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Feds halt Skilak area hunting and trapping

Posted: November 2, 2013 - 6:43pm  |  Updated: November 3, 2013 - 11:21am
File photo/Peninsula Clarion  In this Dec. 12, 2008 file photo Tamara Dotson makes her way through brush alongside Skilak Loop in pursuit of rabbits during a day of hunting with Ted and Elaina Spraker. Dotson was learning to hunt through a youth hunting program offered through the local chapter of the Safari Club.
File photo/Peninsula Clarion In this Dec. 12, 2008 file photo Tamara Dotson makes her way through brush alongside Skilak Loop in pursuit of rabbits during a day of hunting with Ted and Elaina Spraker. Dotson was learning to hunt through a youth hunting program offered through the local chapter of the Safari Club.

Beginning Nov. 10 the Skilak wildlife Recreation Area will be permanently closed to hunting and trapping the Kenai National Wildlife Refuge announced Friday.

The closure is in response to a 2013 Alaska Board of Game meeting which opened the area to firearms hunting for wolf, coyote and lynx, according to a media release.

The restriction is meant to support enhanced wildlife viewing, environmental education and interpretation within the recreation area according to the release.

The closed area includes 44,000 acres within the Kenai National Wildlife Refuge and defined by a line that begins at the easternmost junction of the Sterling Highway and the Skilak Loop Road, heads south to the south bank of the Kenai River then runs along the south bank of the river to its confluence with Skilak Lake, curves west along the north shore of SKilak Lake to Lower Skilak Campground then heads north along the Lower Skilak campground road and the Skilak Loop Road to its junction with the Sterling Highway, then east along the Sterling Highway to the point of origin.

The area — called the Skilak Loop Management Area — is closed to hunting and trapping except for moose that may be taken by Alaska Department of Fish and Game issue permit and small game which may be taken from Oct. 1 through March 1. via falconry and bow and arrow only.

Youth hunters may also take small game by standard .22 rimfire or shotgun in a portion of the closure from Nov. 1 through Dec. 31.

Deputy Refuge Manager Steve Miller said, according to the release, that the Skilak Wildlife Recreation Area was designated in 1985 as a special area to be managed with an emphasis on wildlife viewing and environmental education and interpretation.

The Alaska Department of Fish and Game issued a media release criticizing the closure including a statement by wildlife division director Doug Vincent-Lang calling the closure a “federal overreach into state management of fish and wildlife.”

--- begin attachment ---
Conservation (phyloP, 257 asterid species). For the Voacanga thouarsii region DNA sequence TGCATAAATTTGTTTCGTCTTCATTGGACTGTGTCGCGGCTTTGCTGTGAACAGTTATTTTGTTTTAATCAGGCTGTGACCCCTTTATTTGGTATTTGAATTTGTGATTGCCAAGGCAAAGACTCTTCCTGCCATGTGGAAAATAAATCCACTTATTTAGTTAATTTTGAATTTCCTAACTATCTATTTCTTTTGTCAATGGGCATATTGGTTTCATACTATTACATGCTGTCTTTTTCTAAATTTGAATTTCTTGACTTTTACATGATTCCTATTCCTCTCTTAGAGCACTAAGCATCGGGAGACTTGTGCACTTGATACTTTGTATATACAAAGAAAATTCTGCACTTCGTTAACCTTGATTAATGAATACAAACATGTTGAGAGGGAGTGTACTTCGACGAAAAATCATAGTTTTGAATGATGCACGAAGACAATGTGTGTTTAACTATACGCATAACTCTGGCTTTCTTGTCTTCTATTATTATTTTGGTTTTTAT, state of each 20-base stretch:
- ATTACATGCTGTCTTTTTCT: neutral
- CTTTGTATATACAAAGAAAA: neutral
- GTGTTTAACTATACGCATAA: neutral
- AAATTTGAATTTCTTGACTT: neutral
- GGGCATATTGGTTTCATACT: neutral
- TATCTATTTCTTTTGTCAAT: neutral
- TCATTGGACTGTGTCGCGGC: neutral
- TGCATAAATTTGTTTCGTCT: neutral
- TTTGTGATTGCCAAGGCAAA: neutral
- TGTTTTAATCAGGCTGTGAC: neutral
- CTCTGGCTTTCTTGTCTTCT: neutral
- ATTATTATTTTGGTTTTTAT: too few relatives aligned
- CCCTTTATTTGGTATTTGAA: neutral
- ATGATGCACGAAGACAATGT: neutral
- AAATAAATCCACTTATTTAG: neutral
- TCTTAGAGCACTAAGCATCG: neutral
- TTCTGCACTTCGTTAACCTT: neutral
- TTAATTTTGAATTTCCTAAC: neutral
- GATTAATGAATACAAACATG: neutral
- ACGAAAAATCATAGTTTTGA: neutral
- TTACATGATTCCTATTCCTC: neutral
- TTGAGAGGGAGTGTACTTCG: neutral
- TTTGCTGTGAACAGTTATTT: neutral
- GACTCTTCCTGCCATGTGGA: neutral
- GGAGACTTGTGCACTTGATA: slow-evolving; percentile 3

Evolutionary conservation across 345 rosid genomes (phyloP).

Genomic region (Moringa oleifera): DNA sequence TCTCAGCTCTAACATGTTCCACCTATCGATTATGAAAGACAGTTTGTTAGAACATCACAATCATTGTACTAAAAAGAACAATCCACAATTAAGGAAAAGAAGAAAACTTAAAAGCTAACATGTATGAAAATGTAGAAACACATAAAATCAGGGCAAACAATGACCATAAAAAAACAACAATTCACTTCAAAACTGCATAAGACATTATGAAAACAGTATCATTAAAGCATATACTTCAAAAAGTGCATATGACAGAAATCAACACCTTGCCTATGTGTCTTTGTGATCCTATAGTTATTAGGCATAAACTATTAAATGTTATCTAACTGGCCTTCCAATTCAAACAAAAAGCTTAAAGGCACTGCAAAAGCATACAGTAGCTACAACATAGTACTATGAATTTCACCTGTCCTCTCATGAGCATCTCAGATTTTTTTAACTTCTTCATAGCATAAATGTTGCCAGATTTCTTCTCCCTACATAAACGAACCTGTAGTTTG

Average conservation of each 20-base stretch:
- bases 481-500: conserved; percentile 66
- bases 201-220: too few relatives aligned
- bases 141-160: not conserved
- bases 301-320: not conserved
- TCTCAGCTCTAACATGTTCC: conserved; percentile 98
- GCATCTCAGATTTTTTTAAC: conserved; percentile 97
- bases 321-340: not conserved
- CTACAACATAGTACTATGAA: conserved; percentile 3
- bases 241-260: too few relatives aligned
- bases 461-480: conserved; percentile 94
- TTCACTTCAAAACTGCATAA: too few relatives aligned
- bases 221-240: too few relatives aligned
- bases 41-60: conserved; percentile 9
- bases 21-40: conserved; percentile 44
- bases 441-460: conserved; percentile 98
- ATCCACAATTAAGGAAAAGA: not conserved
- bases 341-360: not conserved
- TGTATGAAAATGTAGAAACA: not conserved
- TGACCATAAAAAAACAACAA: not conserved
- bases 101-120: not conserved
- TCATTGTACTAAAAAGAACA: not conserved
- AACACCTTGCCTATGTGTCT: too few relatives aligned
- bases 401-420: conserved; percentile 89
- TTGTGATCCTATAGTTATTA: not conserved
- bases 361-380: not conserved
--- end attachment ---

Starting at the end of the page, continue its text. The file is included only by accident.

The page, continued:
Reach Rashah McChesney at rashah.mcchesney@peninsulaclarion.com

 

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wilsonro
100
Points
wilsonro 11/03/13 - 06:41 pm
1
2
Feds

Federal overreach, in every aspect of our lives!!!!!!

ladyonthelake
3
Points
ladyonthelake 11/04/13 - 05:04 am
1
2
Federal over reach is out of control

The Feds are hell bent on turning the refuge into a park with their anti- hunting anti-resource use agenda. Our moose population is in severe decline while the predators are building. And so what does the Fish & Wildlife Service do? Build a 10 million dollar new visitor center with our tax dollars. Nice!

MathewCannava
28
Points
MathewCannava 11/04/13 - 10:37 am
3
1
Thank you Steve!

...for making decisions based on science!

The majority of Alaskans who DON'T have a hunting license are grateful for your actions!

MeO
29
Points
MeO 11/04/13 - 11:32 am
0
2
No Thank You Steve

...for making decisions based on your best guess and calling it science.
For the majority of Alaskans that DO have hunting and fishing licenses who understand real game management!

AKNATUREGUY
295
Points
AKNATUREGUY 11/05/13 - 09:41 pm
1
0
THE BOARD OF GAME

The Alaska Board of Game is out of control with over reaching predator control programs and a total lack of wildlife science based decisions.

THANK YOU Kenai National Wildlife Refuge for making sound wildlife management decisions based on science, NOT politics.

The moose population here on the Kenai Peninsula is in decline because of motor vehicle collisions and loss of habitat. Neither the BOARD OF GAME nor ALASKA DEPARTMENT OF FISH & GAME will rocognize the real limiting factors to the moose population. Instead, they simply blame everything on the natural predators; wolves and bears. The BOARD OF GAME is hell bent on killing every predator possible with the user of very expensive aircraft and helicopters. I wonder where the money comes from to fund these very expensive non-science based programs.

imagast
18
Points
imagast 11/06/13 - 02:45 pm
0
0
B OF G

As for loss of habitat, start cutting off the black spruce.
Give more room for moose browse.

akmscott
131
Points
akmscott 11/08/13 - 01:57 pm
0
2
The feds are over-run with

The feds are over-run with PETA members and fervent anti-hunters.The goal is to stop hunting slowly over time.

imagast
18
Points
imagast 11/08/13 - 12:12 pm
0
0
lop sided

I agree
Moose Pass can subsist(sp) they are closer to a store than me. why can't I

beaverlooper
2794
Points
beaverlooper 11/15/13 - 03:33 am
0
0
roads

If we didn't kill so many moose with cars we'd have a lot more to hunt
What creates browse is fire the way nature intended,when the old trees are out of the way new food grows moose have food to eat with the young stuff that takes their place.It happened in ,I believe 1949 and I saw with my own eyes happen after the big fires in 69 and 70
There were moose racks coming through town in droves.It's just a risk we are unwilling to take.
I do agree though there are to many bears and they could stand a little thinning out.

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